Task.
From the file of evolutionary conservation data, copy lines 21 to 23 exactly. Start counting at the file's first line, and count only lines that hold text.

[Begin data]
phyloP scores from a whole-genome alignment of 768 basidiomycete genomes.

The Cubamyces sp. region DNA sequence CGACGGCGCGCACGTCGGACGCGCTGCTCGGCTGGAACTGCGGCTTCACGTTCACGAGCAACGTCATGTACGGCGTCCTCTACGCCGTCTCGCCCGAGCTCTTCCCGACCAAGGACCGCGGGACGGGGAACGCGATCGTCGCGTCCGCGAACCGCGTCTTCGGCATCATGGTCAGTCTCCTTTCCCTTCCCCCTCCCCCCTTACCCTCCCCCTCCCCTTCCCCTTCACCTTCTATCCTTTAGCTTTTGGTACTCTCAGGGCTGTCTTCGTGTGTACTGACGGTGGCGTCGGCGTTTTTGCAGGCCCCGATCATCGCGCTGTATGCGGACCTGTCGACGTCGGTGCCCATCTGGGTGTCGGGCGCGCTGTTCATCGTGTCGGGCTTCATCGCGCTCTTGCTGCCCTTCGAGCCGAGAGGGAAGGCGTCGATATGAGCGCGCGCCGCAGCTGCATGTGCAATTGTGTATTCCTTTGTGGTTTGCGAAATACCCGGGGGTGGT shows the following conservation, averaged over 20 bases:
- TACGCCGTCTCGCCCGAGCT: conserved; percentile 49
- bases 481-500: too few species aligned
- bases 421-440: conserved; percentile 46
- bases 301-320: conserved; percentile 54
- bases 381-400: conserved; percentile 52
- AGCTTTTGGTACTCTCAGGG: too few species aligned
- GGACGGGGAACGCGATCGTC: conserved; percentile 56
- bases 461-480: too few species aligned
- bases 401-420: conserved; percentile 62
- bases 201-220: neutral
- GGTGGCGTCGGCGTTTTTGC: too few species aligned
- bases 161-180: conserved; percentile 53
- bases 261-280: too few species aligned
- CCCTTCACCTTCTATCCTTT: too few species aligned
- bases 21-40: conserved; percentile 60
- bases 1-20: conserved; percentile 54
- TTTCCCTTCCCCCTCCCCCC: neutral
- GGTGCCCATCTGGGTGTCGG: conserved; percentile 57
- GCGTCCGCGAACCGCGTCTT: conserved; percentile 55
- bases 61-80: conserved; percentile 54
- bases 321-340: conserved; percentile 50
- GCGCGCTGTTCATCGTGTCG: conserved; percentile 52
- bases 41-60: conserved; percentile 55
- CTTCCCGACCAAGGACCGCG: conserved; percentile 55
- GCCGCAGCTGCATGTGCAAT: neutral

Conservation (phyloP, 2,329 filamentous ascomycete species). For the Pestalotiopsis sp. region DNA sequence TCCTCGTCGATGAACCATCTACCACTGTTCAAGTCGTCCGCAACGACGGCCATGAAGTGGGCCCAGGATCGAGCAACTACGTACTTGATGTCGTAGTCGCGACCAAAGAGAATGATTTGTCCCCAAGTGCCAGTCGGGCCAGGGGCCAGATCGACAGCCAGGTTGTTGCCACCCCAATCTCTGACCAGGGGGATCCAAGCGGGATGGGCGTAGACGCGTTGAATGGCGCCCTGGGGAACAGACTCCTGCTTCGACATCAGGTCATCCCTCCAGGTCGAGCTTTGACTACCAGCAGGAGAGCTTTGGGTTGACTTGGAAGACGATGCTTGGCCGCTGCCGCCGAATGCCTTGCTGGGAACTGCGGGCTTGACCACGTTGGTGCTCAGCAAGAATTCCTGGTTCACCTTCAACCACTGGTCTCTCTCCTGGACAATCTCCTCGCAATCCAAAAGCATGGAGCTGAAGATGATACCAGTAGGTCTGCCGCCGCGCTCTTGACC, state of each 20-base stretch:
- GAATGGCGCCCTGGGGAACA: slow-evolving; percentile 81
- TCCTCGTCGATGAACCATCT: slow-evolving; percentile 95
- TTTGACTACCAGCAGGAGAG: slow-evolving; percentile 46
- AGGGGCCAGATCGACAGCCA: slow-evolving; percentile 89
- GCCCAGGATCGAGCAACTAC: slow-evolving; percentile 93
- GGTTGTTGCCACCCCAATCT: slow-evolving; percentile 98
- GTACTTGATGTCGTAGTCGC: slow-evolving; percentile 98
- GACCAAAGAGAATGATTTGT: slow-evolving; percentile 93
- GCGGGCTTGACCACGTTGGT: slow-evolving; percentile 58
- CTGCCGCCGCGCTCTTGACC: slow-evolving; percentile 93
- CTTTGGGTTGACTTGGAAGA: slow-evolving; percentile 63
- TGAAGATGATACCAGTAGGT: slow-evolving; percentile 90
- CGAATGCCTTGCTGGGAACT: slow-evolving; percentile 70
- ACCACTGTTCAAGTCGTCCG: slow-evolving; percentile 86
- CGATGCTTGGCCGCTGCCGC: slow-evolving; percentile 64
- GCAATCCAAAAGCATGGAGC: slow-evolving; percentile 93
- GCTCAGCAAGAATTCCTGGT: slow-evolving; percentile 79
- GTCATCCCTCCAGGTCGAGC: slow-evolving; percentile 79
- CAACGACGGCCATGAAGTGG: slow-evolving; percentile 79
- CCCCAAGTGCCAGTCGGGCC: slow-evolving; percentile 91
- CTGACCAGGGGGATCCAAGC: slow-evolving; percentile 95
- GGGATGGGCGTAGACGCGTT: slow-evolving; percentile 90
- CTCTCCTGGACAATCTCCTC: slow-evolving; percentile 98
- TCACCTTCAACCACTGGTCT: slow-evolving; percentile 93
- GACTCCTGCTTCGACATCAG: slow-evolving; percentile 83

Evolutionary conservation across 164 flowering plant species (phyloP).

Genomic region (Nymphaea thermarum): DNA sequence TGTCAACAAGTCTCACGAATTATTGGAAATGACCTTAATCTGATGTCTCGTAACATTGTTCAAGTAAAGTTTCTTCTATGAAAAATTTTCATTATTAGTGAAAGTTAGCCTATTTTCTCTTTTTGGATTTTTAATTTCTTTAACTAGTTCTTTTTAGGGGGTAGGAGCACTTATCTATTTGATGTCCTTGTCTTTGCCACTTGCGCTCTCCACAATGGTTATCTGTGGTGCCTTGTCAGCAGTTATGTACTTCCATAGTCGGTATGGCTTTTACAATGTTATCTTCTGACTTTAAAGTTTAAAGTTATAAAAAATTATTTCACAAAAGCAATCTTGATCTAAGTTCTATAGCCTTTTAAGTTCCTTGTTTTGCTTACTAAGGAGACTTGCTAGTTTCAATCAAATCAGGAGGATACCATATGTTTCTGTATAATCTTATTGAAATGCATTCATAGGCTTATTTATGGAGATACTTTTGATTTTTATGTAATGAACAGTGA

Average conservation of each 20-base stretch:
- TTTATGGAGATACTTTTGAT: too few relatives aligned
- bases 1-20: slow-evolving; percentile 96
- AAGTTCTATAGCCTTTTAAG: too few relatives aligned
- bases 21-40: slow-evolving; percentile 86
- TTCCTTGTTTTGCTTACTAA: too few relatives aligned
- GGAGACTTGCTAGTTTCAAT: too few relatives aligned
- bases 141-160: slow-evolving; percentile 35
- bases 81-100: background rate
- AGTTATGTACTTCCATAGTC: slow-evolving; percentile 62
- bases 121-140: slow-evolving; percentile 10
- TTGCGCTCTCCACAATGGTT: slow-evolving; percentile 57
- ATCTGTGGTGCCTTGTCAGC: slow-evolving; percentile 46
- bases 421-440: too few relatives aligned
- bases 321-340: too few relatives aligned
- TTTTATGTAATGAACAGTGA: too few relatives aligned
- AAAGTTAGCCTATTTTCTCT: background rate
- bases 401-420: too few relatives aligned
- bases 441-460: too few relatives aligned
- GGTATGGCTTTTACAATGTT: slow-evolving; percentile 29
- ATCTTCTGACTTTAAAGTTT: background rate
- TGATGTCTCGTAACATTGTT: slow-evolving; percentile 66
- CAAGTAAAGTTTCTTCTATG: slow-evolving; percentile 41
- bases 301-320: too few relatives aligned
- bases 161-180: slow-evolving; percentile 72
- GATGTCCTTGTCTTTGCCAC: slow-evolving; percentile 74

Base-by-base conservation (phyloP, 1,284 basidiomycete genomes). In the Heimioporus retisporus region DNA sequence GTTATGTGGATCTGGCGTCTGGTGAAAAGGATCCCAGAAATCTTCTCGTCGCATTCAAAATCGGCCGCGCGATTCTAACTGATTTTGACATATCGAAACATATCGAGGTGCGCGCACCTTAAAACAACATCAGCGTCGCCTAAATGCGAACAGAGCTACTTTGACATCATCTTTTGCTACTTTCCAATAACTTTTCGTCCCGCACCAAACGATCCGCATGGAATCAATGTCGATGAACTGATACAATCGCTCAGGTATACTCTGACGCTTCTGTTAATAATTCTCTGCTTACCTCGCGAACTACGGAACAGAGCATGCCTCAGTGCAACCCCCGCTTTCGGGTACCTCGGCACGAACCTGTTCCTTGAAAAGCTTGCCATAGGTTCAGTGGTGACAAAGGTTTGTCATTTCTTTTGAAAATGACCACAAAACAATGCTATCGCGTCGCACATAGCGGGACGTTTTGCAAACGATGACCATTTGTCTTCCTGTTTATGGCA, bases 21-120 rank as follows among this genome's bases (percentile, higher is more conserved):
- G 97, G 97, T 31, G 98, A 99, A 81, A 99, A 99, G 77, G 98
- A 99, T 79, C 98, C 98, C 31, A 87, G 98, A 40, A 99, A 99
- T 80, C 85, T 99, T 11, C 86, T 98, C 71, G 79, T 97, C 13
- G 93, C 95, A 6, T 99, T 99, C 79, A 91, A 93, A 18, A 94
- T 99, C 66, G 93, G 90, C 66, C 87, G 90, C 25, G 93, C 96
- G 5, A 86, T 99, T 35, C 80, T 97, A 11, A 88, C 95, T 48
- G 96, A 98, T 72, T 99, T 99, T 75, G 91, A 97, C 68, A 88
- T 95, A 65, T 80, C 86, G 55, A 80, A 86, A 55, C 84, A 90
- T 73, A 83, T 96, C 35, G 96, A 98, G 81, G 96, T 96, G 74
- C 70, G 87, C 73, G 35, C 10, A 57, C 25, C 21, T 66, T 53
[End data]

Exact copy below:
- GCGTCCGCGAACCGCGTCTT: conserved; percentile 55
- bases 61-80: conserved; percentile 54
- bases 321-340: conserved; percentile 50